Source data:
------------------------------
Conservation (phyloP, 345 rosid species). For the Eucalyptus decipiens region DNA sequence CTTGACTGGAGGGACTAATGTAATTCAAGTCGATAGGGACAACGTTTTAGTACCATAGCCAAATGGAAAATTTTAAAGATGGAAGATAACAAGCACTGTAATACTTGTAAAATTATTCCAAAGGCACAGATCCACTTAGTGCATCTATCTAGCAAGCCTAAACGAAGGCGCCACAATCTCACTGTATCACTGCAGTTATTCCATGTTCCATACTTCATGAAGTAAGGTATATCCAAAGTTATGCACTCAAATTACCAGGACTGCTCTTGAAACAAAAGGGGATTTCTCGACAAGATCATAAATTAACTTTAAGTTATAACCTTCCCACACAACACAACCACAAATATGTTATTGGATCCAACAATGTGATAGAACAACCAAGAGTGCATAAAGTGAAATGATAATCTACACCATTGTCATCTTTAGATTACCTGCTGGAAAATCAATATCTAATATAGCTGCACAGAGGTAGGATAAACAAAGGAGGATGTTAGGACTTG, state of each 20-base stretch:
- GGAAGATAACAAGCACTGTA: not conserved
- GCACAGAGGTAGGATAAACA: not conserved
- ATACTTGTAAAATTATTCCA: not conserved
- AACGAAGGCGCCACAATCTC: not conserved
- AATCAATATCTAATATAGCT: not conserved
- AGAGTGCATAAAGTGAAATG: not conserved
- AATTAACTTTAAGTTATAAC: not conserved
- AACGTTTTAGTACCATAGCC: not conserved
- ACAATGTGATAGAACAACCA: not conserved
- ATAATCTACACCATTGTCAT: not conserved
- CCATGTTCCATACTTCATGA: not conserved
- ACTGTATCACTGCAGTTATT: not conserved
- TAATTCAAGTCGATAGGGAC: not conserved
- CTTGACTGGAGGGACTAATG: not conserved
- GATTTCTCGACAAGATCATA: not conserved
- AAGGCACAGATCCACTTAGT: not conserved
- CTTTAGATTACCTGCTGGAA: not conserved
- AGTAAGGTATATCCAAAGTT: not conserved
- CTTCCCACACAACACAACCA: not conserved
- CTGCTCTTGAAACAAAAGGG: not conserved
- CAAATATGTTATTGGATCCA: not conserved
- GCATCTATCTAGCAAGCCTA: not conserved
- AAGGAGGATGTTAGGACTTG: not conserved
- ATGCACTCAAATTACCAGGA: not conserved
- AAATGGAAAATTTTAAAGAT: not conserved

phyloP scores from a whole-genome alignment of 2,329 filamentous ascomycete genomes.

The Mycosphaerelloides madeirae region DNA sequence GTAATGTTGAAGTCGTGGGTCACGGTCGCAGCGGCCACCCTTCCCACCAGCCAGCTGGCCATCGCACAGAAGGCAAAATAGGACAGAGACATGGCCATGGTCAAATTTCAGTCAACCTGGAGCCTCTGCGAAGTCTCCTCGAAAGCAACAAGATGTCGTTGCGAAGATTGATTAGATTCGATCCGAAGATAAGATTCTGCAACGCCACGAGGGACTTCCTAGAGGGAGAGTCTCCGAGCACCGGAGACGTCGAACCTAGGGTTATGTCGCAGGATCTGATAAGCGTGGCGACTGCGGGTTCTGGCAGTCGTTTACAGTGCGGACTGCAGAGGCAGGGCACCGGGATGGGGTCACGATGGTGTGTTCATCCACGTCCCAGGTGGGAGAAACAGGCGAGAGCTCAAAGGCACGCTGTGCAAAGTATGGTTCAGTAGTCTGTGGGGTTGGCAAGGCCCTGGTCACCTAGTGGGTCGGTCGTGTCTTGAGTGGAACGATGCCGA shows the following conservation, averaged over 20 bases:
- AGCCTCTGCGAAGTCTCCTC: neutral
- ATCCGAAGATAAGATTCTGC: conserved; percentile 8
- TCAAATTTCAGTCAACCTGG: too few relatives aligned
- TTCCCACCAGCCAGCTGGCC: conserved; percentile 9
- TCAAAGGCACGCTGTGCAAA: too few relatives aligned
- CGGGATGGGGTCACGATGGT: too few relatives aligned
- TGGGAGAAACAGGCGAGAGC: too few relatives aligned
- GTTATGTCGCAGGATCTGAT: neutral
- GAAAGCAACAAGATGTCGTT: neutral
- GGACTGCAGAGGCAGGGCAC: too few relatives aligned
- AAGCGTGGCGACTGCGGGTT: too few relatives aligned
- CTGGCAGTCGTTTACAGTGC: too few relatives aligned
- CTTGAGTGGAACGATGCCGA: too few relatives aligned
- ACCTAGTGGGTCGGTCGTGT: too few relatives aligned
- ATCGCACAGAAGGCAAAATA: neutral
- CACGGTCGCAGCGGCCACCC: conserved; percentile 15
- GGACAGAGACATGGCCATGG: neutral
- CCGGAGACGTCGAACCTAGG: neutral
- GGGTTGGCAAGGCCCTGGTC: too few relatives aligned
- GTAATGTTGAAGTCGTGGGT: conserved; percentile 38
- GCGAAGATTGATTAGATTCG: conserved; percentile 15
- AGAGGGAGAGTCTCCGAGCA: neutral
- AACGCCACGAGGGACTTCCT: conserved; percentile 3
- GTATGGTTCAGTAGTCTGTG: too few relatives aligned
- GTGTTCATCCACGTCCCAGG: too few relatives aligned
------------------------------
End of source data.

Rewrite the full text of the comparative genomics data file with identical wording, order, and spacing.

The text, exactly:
Conservation (phyloP, 345 rosid species). For the Eucalyptus decipiens region DNA sequence CTTGACTGGAGGGACTAATGTAATTCAAGTCGATAGGGACAACGTTTTAGTACCATAGCCAAATGGAAAATTTTAAAGATGGAAGATAACAAGCACTGTAATACTTGTAAAATTATTCCAAAGGCACAGATCCACTTAGTGCATCTATCTAGCAAGCCTAAACGAAGGCGCCACAATCTCACTGTATCACTGCAGTTATTCCATGTTCCATACTTCATGAAGTAAGGTATATCCAAAGTTATGCACTCAAATTACCAGGACTGCTCTTGAAACAAAAGGGGATTTCTCGACAAGATCATAAATTAACTTTAAGTTATAACCTTCCCACACAACACAACCACAAATATGTTATTGGATCCAACAATGTGATAGAACAACCAAGAGTGCATAAAGTGAAATGATAATCTACACCATTGTCATCTTTAGATTACCTGCTGGAAAATCAATATCTAATATAGCTGCACAGAGGTAGGATAAACAAAGGAGGATGTTAGGACTTG, state of each 20-base stretch:
- GGAAGATAACAAGCACTGTA: not conserved
- GCACAGAGGTAGGATAAACA: not conserved
- ATACTTGTAAAATTATTCCA: not conserved
- AACGAAGGCGCCACAATCTC: not conserved
- AATCAATATCTAATATAGCT: not conserved
- AGAGTGCATAAAGTGAAATG: not conserved
- AATTAACTTTAAGTTATAAC: not conserved
- AACGTTTTAGTACCATAGCC: not conserved
- ACAATGTGATAGAACAACCA: not conserved
- ATAATCTACACCATTGTCAT: not conserved
- CCATGTTCCATACTTCATGA: not conserved
- ACTGTATCACTGCAGTTATT: not conserved
- TAATTCAAGTCGATAGGGAC: not conserved
- CTTGACTGGAGGGACTAATG: not conserved
- GATTTCTCGACAAGATCATA: not conserved
- AAGGCACAGATCCACTTAGT: not conserved
- CTTTAGATTACCTGCTGGAA: not conserved
- AGTAAGGTATATCCAAAGTT: not conserved
- CTTCCCACACAACACAACCA: not conserved
- CTGCTCTTGAAACAAAAGGG: not conserved
- CAAATATGTTATTGGATCCA: not conserved
- GCATCTATCTAGCAAGCCTA: not conserved
- AAGGAGGATGTTAGGACTTG: not conserved
- ATGCACTCAAATTACCAGGA: not conserved
- AAATGGAAAATTTTAAAGAT: not conserved

phyloP scores from a whole-genome alignment of 2,329 filamentous ascomycete genomes.

The Mycosphaerelloides madeirae region DNA sequence GTAATGTTGAAGTCGTGGGTCACGGTCGCAGCGGCCACCCTTCCCACCAGCCAGCTGGCCATCGCACAGAAGGCAAAATAGGACAGAGACATGGCCATGGTCAAATTTCAGTCAACCTGGAGCCTCTGCGAAGTCTCCTCGAAAGCAACAAGATGTCGTTGCGAAGATTGATTAGATTCGATCCGAAGATAAGATTCTGCAACGCCACGAGGGACTTCCTAGAGGGAGAGTCTCCGAGCACCGGAGACGTCGAACCTAGGGTTATGTCGCAGGATCTGATAAGCGTGGCGACTGCGGGTTCTGGCAGTCGTTTACAGTGCGGACTGCAGAGGCAGGGCACCGGGATGGGGTCACGATGGTGTGTTCATCCACGTCCCAGGTGGGAGAAACAGGCGAGAGCTCAAAGGCACGCTGTGCAAAGTATGGTTCAGTAGTCTGTGGGGTTGGCAAGGCCCTGGTCACCTAGTGGGTCGGTCGTGTCTTGAGTGGAACGATGCCGA shows the following conservation, averaged over 20 bases:
- AGCCTCTGCGAAGTCTCCTC: neutral
- ATCCGAAGATAAGATTCTGC: conserved; percentile 8
- TCAAATTTCAGTCAACCTGG: too few relatives aligned
- TTCCCACCAGCCAGCTGGCC: conserved; percentile 9
- TCAAAGGCACGCTGTGCAAA: too few relatives aligned
- CGGGATGGGGTCACGATGGT: too few relatives aligned
- TGGGAGAAACAGGCGAGAGC: too few relatives aligned
- GTTATGTCGCAGGATCTGAT: neutral
- GAAAGCAACAAGATGTCGTT: neutral
- GGACTGCAGAGGCAGGGCAC: too few relatives aligned
- AAGCGTGGCGACTGCGGGTT: too few relatives aligned
- CTGGCAGTCGTTTACAGTGC: too few relatives aligned
- CTTGAGTGGAACGATGCCGA: too few relatives aligned
- ACCTAGTGGGTCGGTCGTGT: too few relatives aligned
- ATCGCACAGAAGGCAAAATA: neutral
- CACGGTCGCAGCGGCCACCC: conserved; percentile 15
- GGACAGAGACATGGCCATGG: neutral
- CCGGAGACGTCGAACCTAGG: neutral
- GGGTTGGCAAGGCCCTGGTC: too few relatives aligned
- GTAATGTTGAAGTCGTGGGT: conserved; percentile 38
- GCGAAGATTGATTAGATTCG: conserved; percentile 15
- AGAGGGAGAGTCTCCGAGCA: neutral
- AACGCCACGAGGGACTTCCT: conserved; percentile 3
- GTATGGTTCAGTAGTCTGTG: too few relatives aligned
- GTGTTCATCCACGTCCCAGG: too few relatives aligned